Speaking of Antiquing – April 2017
The earliest known door keys were large wooden shafts designed to lift a pin tumbler lock that held a crossbar across a door. The shaft, or key, would push the beam in or out of position from the door frame. This crude Egyptian design was replaced by a Roman invention using keys made of bronze or iron to force metal pin-tumbler lock that moved the beam aside. This concept created obstructions, or “wards,” in the lock through which the key must pass to work, making it unique to the door.
The Romans and Chinese are both given credit for developing the portable padlock. They were immediately popular since they could be used to lock many household items including cupboards, jewelry boxes, safes, trunks, as well as doors. Having many keys became a status symbol and you were considered wealthy if you carried many keys on a ring, as you had much to secure.
An antique key has three basic parts. The handle part you turn is called the “bow;” the tab part that operated the lock is called the “bit,” with both connected by the “shank.” Keys of this type were referred to as “bit” or “barrel keys.” Bit keys had a solid shank and barrel keys had a hallow shank, frequently called “skeleton” keys today. This is a misnomer as a skeleton key is designed to open more than one door.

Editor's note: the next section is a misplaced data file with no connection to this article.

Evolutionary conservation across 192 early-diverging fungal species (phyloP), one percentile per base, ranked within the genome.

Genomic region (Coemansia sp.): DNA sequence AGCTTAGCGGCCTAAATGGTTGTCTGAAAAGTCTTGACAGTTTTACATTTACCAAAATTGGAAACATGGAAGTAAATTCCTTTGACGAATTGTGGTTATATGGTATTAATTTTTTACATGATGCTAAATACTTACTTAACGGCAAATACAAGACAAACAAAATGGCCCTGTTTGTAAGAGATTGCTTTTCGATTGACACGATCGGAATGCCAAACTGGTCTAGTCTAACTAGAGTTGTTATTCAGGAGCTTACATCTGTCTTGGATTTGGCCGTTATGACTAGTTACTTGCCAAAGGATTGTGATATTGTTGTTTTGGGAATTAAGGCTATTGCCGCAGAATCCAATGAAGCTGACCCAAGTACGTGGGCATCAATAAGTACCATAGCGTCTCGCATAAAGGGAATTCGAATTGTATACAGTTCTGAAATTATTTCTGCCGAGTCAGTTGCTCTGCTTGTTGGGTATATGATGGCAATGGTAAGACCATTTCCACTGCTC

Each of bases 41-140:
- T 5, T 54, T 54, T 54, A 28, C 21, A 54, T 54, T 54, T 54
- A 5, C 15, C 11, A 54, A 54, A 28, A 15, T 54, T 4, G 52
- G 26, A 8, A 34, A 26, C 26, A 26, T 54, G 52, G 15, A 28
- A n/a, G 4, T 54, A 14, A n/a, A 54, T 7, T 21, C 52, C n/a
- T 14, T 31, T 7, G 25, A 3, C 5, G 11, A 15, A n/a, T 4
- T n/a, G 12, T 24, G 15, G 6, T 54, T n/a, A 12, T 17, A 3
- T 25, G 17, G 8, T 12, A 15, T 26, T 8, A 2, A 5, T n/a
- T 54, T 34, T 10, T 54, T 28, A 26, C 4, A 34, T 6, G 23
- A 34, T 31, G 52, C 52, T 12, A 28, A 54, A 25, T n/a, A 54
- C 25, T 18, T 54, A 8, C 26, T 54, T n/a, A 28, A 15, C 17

Great ornamentation was given to making keys. Many keys were commissioned to resemble the door to which they belonged. Many churches used keys with religious symbols on the bow. Superstitions suggested there was healing power in the keys from these great churches, and they were used in healing rituals. Dragonheads were also forged on the bow to keep evil from creeping through the keyhole.
French craftsmen set a high standard to create beautiful and intricately-designed keys, locks, and doorplates with detailed doorknobs. The English were more interested in the technical aspects of the locks. They rarely put ornamentation on them, and were more interested in making locks that were difficult to pick. In the late 1700’s, they developed a double-acting tumbler lock and in 1784 Joseph Bramah patented a safety lock that opened with a cylindrical key that need to be exactly right to turn the bolt.
One hundred years later, the American, Linus Yale, and his son, invented the cylinder lock that we know as the pin-tumbler, still in use today. The key has a blade instead of a shank, with horizontal grooves that allow the key to pass the wards in the cylinder. The cuts or “bittings” operate the pins inside the lock allowing the cylinder to turn freely.
Antique keys are commonly found in most antique shops so you should have no problem collecting keys. Many people like to wear them as jewelry. They are symbolic of “opening one’s heart” and are also given as gifts of love.
Whatever your reason to collect keys, you’ll find them at Pickety Place.